Members of the North Charlotte-Concord chapter of 40+ Double Dutch Club get in a workout. The club, North Carolina’s first, started in 2019 and gives members a platform to support each other emotionally along with physical fitness.

A children’s game is helping midlife women navigate the responsibilities of adulthood.

The 40+ Double Dutch Club is a national group of Black women who jump with a mission of inspiring friendship, fitness, and fellowship. The club gives members a break from adulting and empowers them emotionally along with physical fitness.

“You come to this midlife awareness that you’re giving so much of yourself to everyone else and your cup is left empty for you,” said Michelle Joshua, who is the 40+ DDC captain for the North Charlotte-Concord chapter.

Joshua started the chapter in 2019 as the first in North Carolina. Now there are seven: Clayton/Garner, Raleigh/Durham, Greensboro, Fayetteville, and Wilson. There’s also one in South Charlotte.

Double Dutch is played with two people turning two large ropes in opposite directions while one or more jumpers hop simultaneously in the middle. The game’s history in the U.S. can be traced to Dutch immigrants who arrived in New York City.

According to the New York-based National Double Dutch League, the modern game was developed in 1973 when New York City police Detectives David Walkers and Ulysses Williams created rules that gave children in predominantly Black neighborhoods an opportunity to compete in a team sport with their own rhymes and creative moves.  

The 40+ DDC was started in 2016 in Chicago by Pamela Robinson and her best friend Catrina Dyer-Taylor.

Robinson was inspired to start the club after going through a depression and what people call a “midlife crisis.”

“My marriage was coming to an end,” Robinson said. “My kids were grown up and they didn’t need me the same way they did when they were growing up, volunteering at their schools, and helping with homework. Things had changed. I needed to find a happy place.”

Robinson decided to become more intentional about jumping, which quickly turned into a major phenomenon with more women of color who were going through similar experiences joining her.  

The group is a sisterhood and safe space for women 40 and older to support them through a time in their lives when transitions are taking place, whether it’s menopause, divorce, supporting adult children or aging parents. Women this age are often so busy catering to other people they put care for themselves last.

Membership is easy – just buy a T-shirt through the organization that displays your name and your age.

The Charlotte chapter consists of more than 100 women. The youngest member is 42, and the oldest is 83.  

If you have two left feet, that’s OK. They will teach you how to jump.  “Double Dutch is not hard at all,” Joshua said. “The key to Double Dutch is coordination between three people – the two turners and the jumper. Good turners will adjust to the jumper’s speed and skill.”

As a certified Double Dutch aerobics instructor, Joshua insists she can teach anyone the game in 60 seconds.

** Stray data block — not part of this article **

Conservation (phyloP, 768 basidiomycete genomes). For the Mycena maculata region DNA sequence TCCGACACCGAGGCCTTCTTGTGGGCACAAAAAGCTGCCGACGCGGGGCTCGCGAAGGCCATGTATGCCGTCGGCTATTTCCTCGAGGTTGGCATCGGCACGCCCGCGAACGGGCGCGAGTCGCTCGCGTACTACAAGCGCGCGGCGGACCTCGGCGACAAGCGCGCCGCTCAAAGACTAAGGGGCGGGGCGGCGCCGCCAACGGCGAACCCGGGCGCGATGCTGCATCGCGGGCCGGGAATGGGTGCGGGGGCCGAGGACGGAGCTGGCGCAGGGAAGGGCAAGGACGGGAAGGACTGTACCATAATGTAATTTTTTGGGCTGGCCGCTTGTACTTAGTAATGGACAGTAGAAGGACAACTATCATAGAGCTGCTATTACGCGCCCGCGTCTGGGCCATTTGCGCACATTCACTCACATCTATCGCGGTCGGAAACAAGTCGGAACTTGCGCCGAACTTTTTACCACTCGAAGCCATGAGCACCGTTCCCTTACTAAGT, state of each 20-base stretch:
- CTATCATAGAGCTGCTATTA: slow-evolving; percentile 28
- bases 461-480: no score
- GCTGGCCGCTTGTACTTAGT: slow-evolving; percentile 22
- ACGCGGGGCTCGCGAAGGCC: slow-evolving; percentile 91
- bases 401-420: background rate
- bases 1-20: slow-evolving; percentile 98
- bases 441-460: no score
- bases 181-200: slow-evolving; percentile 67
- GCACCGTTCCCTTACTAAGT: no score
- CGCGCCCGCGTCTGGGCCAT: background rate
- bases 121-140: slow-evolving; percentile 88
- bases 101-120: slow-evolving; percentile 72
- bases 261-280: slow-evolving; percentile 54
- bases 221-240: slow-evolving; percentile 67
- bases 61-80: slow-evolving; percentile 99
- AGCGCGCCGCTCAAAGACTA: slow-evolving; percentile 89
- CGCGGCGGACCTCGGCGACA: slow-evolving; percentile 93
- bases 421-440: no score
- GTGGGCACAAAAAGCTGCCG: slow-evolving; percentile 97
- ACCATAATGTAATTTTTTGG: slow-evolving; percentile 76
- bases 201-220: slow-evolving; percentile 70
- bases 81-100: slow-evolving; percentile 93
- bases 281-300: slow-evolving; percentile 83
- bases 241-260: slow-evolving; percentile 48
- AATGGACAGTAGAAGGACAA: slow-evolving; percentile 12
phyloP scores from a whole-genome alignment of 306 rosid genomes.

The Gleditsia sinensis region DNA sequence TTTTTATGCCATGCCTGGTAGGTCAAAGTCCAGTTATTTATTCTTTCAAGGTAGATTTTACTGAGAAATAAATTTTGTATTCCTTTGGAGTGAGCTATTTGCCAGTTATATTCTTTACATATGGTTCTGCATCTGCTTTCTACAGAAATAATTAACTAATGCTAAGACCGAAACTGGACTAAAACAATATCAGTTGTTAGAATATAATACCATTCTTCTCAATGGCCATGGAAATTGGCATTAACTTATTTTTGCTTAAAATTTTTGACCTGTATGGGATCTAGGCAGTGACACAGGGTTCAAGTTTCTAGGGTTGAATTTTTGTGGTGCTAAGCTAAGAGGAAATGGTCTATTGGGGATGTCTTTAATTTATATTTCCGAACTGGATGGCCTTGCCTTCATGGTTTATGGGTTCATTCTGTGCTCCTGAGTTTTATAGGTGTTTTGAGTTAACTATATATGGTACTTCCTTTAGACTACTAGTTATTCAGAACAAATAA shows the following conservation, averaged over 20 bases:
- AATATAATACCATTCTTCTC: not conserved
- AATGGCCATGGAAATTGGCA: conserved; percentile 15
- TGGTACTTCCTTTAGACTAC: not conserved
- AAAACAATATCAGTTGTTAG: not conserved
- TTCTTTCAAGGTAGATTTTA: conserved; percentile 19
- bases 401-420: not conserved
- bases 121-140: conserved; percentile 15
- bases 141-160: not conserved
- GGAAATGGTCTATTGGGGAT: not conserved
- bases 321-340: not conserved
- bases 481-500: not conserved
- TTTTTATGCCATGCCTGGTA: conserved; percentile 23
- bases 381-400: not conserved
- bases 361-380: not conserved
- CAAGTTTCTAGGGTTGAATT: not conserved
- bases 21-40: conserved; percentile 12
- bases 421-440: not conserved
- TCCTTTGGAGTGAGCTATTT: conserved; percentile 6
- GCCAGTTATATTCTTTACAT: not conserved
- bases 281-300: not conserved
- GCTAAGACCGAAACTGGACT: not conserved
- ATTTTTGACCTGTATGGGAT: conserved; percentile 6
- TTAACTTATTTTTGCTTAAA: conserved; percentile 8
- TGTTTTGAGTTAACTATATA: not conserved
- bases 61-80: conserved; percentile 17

“I can teach anyone as long as you can jump up and down and get your feet up off the ground at least two to three inches,” she said.

Not only do members jump, they play other childhood favorites such as hula hoop, lemon ball, tinkling sticks, jacks, African hopscotch, and hand games – think Rock Paper Scissors.
Although Double Dutch has long been a staple in the Black community, most young people aren’t familiar with it.

“I think that the generations now, I don’t think they really know about Double Dutch,” said Pleasant, 39, a member of the South End chapter. “Growing up, we were out until the streetlights came on and didn’t want to go in after that. We would be outside; we would jump rope even if we didn’t have somebody. We would tie the rope to the end of a tree.”

After going years without jumping, Pleasant had to relearn skills. She joined the club about two months ago and enjoys the camaraderie.

“I joined the Double Dutch club for fellowship and just to have fun and just for sisterhood,” she said. “It’s an exercise.”  

Jumping Double Dutch improves strength, brain, and heart health, as well as coordination, balance, and burn calories.

One way the club supports its members is by gathering for a prayer circle in which they share their needs or announce good news. The local chapter also does community outreach through food drives, donating to shelters and the No Sister Left Behind program, in which members provide financial assistance to peers who are having an emotional, spiritual, or financial hardship.

“My goal is to encourage women to just take that hour and a half, one day a week and come out to double Dutch,” said Joshua the club’s regional delegate and wellness ambassador for North Carolina and South Carolina.  “It’s more than just jumping. It’s more than just line dancing. It’s more than just hula hooping and hopscotch. It’s a way to fellowship with other women.”

The North Charlotte-Concord chapter meets on Sundays from 2:30-4 p.m. at the Rowan Cabarrus YMCA. The South Charlotte chapter meets on Sundays from 2-3:30 p.m. at Providence Road Church of Christ.

The 40+ DDC will host events Aug. 5-6 for the community.

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